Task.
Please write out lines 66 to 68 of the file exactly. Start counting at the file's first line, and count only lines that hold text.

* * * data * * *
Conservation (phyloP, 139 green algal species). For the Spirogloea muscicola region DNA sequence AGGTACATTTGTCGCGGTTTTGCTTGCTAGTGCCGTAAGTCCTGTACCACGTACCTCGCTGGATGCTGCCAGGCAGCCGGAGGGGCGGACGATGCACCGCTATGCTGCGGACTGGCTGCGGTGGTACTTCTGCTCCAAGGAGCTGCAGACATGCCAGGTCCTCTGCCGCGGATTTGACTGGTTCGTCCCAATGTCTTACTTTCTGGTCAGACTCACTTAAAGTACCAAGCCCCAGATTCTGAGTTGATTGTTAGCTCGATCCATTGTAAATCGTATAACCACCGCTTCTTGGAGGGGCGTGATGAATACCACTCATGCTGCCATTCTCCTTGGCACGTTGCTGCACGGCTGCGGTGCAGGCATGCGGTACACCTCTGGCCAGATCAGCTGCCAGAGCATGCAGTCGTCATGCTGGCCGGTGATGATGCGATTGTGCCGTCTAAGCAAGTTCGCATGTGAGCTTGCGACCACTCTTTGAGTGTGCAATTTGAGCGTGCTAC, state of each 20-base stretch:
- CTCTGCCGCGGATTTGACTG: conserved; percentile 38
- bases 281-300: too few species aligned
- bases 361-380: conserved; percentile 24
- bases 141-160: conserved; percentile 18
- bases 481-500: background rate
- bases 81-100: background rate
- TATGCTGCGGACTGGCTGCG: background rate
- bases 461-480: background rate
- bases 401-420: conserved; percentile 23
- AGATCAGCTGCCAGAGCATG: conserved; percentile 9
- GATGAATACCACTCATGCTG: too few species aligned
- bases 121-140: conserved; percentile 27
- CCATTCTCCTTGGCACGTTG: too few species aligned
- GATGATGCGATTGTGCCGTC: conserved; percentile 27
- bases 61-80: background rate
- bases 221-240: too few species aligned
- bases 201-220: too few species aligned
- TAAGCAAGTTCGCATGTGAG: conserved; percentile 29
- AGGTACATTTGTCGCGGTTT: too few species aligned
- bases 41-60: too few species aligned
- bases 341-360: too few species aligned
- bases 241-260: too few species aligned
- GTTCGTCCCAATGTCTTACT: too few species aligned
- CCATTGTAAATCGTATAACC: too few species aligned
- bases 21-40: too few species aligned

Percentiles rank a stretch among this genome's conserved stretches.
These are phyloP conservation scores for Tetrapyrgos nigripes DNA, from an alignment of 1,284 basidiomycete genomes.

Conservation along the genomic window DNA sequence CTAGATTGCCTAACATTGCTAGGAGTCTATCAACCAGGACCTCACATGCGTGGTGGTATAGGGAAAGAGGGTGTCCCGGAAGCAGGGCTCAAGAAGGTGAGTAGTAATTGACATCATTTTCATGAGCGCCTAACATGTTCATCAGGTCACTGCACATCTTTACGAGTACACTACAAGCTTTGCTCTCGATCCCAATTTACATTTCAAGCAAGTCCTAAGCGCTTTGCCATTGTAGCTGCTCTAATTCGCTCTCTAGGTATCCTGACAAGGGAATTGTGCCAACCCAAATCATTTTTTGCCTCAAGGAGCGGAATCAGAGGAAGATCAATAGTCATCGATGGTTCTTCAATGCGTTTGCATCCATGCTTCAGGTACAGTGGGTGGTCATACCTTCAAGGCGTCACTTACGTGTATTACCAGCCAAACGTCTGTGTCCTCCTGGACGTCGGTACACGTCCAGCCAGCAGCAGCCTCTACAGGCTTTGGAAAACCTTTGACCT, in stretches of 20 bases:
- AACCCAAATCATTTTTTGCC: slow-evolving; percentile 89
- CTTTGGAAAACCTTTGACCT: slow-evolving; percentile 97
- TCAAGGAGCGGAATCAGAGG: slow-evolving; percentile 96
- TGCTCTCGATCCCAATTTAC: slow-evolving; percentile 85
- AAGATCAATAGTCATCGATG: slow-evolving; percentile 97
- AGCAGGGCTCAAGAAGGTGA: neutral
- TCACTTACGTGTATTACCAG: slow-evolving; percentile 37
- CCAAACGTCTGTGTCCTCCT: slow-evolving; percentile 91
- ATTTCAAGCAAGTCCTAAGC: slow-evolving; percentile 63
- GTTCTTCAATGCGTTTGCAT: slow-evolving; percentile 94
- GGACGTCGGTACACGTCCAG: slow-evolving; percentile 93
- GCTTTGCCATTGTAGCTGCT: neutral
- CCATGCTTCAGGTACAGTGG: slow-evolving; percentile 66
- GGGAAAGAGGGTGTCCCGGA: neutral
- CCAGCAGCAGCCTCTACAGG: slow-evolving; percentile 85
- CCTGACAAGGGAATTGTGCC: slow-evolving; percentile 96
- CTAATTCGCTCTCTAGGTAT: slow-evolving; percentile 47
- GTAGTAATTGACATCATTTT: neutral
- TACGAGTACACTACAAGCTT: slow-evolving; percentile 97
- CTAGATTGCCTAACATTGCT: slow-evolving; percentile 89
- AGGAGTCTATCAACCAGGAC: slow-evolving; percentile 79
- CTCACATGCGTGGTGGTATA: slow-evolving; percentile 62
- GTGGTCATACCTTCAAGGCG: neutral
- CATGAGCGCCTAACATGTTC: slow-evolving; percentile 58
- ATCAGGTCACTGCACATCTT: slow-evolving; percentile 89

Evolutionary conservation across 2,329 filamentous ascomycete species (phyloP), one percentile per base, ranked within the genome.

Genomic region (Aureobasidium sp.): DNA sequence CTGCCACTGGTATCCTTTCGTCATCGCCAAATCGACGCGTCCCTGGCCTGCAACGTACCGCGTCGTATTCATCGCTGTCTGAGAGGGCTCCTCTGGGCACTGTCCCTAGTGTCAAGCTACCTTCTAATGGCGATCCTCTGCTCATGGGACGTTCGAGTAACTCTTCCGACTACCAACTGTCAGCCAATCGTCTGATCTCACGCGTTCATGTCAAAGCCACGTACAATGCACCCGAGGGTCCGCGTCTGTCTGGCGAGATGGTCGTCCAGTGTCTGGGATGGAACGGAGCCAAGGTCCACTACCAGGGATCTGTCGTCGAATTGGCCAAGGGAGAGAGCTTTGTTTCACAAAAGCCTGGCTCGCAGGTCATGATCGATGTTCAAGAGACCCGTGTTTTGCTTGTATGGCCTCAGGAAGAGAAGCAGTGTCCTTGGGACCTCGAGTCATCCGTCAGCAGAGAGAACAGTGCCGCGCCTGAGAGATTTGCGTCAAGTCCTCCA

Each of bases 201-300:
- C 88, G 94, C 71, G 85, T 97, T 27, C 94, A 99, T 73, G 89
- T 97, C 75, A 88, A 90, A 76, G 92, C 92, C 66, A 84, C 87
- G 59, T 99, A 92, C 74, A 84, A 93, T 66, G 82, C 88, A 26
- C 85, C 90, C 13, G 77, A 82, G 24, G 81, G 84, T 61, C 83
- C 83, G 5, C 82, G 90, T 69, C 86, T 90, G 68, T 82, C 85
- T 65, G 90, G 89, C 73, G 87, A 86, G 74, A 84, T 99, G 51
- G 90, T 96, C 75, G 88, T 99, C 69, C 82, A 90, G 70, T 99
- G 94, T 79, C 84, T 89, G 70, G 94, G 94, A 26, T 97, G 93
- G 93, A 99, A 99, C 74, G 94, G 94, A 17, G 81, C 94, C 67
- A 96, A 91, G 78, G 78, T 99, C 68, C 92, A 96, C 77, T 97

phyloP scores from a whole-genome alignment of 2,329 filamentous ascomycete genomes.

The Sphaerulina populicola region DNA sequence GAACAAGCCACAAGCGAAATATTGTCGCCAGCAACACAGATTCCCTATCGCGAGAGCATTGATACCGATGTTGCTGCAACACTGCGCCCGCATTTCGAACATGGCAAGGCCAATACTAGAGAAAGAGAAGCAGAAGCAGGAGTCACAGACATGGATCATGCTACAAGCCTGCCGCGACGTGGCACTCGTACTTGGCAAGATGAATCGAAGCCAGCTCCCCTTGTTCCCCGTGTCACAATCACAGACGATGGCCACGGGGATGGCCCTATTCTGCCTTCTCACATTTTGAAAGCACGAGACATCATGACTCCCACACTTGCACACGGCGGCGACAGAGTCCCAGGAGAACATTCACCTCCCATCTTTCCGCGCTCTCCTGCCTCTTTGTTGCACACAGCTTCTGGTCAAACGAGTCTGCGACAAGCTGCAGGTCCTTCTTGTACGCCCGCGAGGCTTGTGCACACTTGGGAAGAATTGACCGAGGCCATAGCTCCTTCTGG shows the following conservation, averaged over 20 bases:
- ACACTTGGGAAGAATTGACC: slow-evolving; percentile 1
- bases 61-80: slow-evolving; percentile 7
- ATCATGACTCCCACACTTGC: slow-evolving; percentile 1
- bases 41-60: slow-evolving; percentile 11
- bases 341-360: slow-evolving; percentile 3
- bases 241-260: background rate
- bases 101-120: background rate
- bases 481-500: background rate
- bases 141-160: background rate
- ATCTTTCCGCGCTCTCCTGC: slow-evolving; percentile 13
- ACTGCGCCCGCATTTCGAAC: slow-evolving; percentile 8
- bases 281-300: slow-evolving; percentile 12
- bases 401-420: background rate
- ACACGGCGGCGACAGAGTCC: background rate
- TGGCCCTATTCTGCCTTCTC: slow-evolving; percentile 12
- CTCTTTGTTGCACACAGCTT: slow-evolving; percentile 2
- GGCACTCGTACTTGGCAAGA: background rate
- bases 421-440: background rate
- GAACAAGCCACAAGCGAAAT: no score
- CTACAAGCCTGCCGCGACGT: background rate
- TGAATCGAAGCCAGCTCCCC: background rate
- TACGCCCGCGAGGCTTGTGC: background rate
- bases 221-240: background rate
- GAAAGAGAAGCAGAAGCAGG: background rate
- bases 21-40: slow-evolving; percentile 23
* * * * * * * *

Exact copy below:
- G 93, A 99, A 99, C 74, G 94, G 94, A 17, G 81, C 94, C 67
- A 96, A 91, G 78, G 78, T 99, C 68, C 92, A 96, C 77, T 97

phyloP scores from a whole-genome alignment of 2,329 filamentous ascomycete genomes.